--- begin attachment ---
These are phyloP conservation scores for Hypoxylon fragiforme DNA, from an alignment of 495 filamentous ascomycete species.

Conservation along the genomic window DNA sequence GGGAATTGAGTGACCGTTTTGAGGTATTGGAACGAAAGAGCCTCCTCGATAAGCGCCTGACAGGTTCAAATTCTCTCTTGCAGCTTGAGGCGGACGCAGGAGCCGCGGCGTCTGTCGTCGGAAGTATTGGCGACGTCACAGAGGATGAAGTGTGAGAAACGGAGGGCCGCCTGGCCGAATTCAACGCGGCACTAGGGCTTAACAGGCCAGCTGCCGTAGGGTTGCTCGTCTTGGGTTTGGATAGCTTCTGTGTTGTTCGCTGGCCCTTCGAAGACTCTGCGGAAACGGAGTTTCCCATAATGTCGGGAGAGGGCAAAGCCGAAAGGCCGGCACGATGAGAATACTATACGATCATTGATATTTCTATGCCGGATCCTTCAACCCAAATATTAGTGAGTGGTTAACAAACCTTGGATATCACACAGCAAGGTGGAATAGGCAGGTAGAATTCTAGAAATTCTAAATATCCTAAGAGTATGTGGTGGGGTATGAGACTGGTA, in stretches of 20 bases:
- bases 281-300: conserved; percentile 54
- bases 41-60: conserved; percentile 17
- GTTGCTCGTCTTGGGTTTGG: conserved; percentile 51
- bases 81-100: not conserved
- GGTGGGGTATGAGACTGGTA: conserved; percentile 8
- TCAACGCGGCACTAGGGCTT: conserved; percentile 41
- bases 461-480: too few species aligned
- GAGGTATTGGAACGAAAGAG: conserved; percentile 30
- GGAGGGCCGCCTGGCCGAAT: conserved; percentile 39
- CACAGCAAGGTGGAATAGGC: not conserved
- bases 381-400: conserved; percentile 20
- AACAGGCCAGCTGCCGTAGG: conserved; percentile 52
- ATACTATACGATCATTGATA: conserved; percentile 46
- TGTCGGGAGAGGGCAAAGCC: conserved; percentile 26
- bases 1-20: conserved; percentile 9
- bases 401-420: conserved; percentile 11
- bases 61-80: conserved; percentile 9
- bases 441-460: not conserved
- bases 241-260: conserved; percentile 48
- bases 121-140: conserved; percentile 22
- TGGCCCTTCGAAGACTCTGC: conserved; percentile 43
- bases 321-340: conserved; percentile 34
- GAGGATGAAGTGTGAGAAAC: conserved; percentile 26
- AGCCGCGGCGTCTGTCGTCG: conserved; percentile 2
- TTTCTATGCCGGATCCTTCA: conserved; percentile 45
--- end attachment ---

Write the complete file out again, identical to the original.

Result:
These are phyloP conservation scores for Hypoxylon fragiforme DNA, from an alignment of 495 filamentous ascomycete species.

Conservation along the genomic window DNA sequence GGGAATTGAGTGACCGTTTTGAGGTATTGGAACGAAAGAGCCTCCTCGATAAGCGCCTGACAGGTTCAAATTCTCTCTTGCAGCTTGAGGCGGACGCAGGAGCCGCGGCGTCTGTCGTCGGAAGTATTGGCGACGTCACAGAGGATGAAGTGTGAGAAACGGAGGGCCGCCTGGCCGAATTCAACGCGGCACTAGGGCTTAACAGGCCAGCTGCCGTAGGGTTGCTCGTCTTGGGTTTGGATAGCTTCTGTGTTGTTCGCTGGCCCTTCGAAGACTCTGCGGAAACGGAGTTTCCCATAATGTCGGGAGAGGGCAAAGCCGAAAGGCCGGCACGATGAGAATACTATACGATCATTGATATTTCTATGCCGGATCCTTCAACCCAAATATTAGTGAGTGGTTAACAAACCTTGGATATCACACAGCAAGGTGGAATAGGCAGGTAGAATTCTAGAAATTCTAAATATCCTAAGAGTATGTGGTGGGGTATGAGACTGGTA, in stretches of 20 bases:
- bases 281-300: conserved; percentile 54
- bases 41-60: conserved; percentile 17
- GTTGCTCGTCTTGGGTTTGG: conserved; percentile 51
- bases 81-100: not conserved
- GGTGGGGTATGAGACTGGTA: conserved; percentile 8
- TCAACGCGGCACTAGGGCTT: conserved; percentile 41
- bases 461-480: too few species aligned
- GAGGTATTGGAACGAAAGAG: conserved; percentile 30
- GGAGGGCCGCCTGGCCGAAT: conserved; percentile 39
- CACAGCAAGGTGGAATAGGC: not conserved
- bases 381-400: conserved; percentile 20
- AACAGGCCAGCTGCCGTAGG: conserved; percentile 52
- ATACTATACGATCATTGATA: conserved; percentile 46
- TGTCGGGAGAGGGCAAAGCC: conserved; percentile 26
- bases 1-20: conserved; percentile 9
- bases 401-420: conserved; percentile 11
- bases 61-80: conserved; percentile 9
- bases 441-460: not conserved
- bases 241-260: conserved; percentile 48
- bases 121-140: conserved; percentile 22
- TGGCCCTTCGAAGACTCTGC: conserved; percentile 43
- bases 321-340: conserved; percentile 34
- GAGGATGAAGTGTGAGAAAC: conserved; percentile 26
- AGCCGCGGCGTCTGTCGTCG: conserved; percentile 2
- TTTCTATGCCGGATCCTTCA: conserved; percentile 45